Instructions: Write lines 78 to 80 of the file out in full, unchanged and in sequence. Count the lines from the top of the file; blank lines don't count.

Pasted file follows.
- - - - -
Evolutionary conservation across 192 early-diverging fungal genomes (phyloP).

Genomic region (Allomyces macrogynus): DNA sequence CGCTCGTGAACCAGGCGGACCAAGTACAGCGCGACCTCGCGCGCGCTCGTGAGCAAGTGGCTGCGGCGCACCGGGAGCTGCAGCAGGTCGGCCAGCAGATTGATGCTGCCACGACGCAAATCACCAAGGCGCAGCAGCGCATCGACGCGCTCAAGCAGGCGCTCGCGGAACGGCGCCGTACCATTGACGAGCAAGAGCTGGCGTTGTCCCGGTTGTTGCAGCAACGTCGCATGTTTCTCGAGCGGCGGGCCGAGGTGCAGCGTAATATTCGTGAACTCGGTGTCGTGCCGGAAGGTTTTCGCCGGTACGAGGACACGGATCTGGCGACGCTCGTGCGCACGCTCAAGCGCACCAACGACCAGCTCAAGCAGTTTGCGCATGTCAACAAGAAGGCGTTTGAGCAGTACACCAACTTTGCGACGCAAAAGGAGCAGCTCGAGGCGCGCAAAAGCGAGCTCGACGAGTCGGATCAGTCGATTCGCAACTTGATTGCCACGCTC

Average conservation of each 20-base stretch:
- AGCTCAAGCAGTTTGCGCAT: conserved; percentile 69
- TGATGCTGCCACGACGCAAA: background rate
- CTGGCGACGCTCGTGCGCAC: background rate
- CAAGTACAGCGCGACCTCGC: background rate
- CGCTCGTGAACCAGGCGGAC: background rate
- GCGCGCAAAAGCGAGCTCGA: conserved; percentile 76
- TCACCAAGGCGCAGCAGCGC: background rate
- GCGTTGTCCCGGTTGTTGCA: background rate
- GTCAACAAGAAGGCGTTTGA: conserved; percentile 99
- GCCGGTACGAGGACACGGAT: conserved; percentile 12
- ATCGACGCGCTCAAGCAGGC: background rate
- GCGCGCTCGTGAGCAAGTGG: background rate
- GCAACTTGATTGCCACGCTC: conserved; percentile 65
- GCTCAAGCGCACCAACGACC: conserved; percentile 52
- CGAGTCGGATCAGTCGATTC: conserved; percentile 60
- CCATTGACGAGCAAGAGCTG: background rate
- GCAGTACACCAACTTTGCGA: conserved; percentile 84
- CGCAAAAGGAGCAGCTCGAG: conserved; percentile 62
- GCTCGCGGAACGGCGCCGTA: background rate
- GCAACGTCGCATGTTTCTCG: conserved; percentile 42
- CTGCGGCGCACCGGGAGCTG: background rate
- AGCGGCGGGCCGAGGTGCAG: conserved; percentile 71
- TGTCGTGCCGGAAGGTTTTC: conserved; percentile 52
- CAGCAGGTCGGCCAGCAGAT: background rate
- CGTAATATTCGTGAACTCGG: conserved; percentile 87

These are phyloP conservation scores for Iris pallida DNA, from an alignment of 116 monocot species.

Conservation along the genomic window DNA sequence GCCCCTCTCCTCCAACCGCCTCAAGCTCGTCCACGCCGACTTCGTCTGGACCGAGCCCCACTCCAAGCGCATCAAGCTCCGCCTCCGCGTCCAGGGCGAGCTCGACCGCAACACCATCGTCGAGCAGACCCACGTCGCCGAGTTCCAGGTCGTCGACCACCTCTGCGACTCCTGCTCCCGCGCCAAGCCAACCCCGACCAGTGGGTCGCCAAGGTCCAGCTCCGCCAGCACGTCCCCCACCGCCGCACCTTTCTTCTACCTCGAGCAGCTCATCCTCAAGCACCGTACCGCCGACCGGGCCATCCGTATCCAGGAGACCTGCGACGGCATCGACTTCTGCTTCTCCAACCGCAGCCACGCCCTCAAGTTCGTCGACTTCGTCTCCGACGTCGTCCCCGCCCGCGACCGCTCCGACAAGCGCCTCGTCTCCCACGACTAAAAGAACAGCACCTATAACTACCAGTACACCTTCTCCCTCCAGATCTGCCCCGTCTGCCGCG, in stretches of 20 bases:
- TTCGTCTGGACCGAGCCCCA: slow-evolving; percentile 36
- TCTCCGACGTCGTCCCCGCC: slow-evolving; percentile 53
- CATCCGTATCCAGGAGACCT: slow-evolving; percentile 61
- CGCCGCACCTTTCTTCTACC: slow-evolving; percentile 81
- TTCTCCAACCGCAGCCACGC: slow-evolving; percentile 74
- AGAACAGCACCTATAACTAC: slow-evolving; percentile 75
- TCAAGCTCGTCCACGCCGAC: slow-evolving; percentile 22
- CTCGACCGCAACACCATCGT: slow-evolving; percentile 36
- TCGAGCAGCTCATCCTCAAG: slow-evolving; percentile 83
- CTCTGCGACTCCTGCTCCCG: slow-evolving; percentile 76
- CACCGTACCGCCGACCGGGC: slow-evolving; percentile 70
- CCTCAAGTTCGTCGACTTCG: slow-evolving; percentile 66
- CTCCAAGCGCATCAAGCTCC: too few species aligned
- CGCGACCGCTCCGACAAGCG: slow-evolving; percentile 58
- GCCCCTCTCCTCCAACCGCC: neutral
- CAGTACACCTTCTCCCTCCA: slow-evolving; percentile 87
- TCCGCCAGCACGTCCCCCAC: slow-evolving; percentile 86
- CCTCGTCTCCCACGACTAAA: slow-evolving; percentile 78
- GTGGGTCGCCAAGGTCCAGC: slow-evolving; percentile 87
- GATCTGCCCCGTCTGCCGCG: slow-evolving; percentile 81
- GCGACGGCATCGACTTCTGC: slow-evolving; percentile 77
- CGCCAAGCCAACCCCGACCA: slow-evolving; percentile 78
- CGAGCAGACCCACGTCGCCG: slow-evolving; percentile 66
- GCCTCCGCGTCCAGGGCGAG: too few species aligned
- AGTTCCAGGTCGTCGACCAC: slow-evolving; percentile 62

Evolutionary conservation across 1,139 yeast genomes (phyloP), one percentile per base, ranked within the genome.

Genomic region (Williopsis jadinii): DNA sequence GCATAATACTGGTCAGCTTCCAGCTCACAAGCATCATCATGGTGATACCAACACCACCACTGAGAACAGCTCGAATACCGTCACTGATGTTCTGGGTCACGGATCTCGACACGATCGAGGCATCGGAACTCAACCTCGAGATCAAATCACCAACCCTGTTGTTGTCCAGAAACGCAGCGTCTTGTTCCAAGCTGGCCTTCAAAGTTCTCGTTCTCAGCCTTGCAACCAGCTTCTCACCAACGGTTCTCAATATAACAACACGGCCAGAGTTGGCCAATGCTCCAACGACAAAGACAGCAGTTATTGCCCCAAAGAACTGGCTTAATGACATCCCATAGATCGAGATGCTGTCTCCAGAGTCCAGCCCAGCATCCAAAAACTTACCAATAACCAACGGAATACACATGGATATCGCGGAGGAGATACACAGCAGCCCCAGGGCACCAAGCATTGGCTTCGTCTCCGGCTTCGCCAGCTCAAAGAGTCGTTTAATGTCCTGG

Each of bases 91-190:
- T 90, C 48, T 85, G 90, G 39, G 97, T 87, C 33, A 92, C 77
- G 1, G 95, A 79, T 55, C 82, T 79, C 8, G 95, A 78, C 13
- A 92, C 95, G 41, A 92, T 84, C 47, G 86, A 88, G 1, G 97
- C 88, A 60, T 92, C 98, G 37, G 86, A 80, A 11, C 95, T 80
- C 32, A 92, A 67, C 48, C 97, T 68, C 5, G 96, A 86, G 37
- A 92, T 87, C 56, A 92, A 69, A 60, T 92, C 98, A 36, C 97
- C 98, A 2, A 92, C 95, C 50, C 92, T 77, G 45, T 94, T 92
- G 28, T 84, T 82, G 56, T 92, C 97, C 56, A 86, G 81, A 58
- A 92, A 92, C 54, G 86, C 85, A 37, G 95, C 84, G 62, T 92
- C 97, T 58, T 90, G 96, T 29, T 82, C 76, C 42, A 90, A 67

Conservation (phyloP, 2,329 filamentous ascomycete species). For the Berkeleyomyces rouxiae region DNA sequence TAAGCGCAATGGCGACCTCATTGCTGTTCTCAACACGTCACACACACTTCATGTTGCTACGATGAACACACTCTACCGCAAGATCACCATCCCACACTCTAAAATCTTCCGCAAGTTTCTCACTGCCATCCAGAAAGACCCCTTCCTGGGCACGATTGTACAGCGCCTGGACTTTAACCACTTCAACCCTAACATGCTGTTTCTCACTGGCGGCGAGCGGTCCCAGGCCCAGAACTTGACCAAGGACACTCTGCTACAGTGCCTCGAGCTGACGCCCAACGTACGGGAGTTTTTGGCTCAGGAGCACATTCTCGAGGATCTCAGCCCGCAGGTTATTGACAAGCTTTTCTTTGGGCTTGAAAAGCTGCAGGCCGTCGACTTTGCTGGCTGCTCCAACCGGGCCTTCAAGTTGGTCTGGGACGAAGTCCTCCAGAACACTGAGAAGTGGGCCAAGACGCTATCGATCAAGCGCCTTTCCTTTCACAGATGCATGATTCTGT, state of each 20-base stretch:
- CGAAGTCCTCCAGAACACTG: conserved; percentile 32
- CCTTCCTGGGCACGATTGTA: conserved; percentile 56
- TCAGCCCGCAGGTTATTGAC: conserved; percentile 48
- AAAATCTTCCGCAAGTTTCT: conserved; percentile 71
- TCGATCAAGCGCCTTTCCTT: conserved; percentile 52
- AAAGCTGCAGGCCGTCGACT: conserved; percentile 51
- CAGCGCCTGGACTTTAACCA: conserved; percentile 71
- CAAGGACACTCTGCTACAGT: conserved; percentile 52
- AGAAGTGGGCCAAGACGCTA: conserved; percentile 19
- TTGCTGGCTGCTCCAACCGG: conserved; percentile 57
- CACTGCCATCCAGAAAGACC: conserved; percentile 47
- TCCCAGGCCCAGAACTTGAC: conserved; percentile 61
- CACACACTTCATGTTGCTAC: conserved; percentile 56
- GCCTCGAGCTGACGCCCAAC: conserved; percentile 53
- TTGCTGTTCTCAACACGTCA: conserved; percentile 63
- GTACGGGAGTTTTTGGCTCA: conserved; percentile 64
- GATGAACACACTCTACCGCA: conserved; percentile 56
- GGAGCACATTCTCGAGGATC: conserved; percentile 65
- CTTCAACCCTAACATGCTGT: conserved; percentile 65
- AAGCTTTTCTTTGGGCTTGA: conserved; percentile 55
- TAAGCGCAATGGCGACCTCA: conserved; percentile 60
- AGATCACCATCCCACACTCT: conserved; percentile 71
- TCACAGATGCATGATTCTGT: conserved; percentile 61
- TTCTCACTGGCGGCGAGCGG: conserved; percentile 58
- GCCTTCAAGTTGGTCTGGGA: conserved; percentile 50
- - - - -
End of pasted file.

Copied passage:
- AGAAGTGGGCCAAGACGCTA: conserved; percentile 19
- TTGCTGGCTGCTCCAACCGG: conserved; percentile 57
- CACTGCCATCCAGAAAGACC: conserved; percentile 47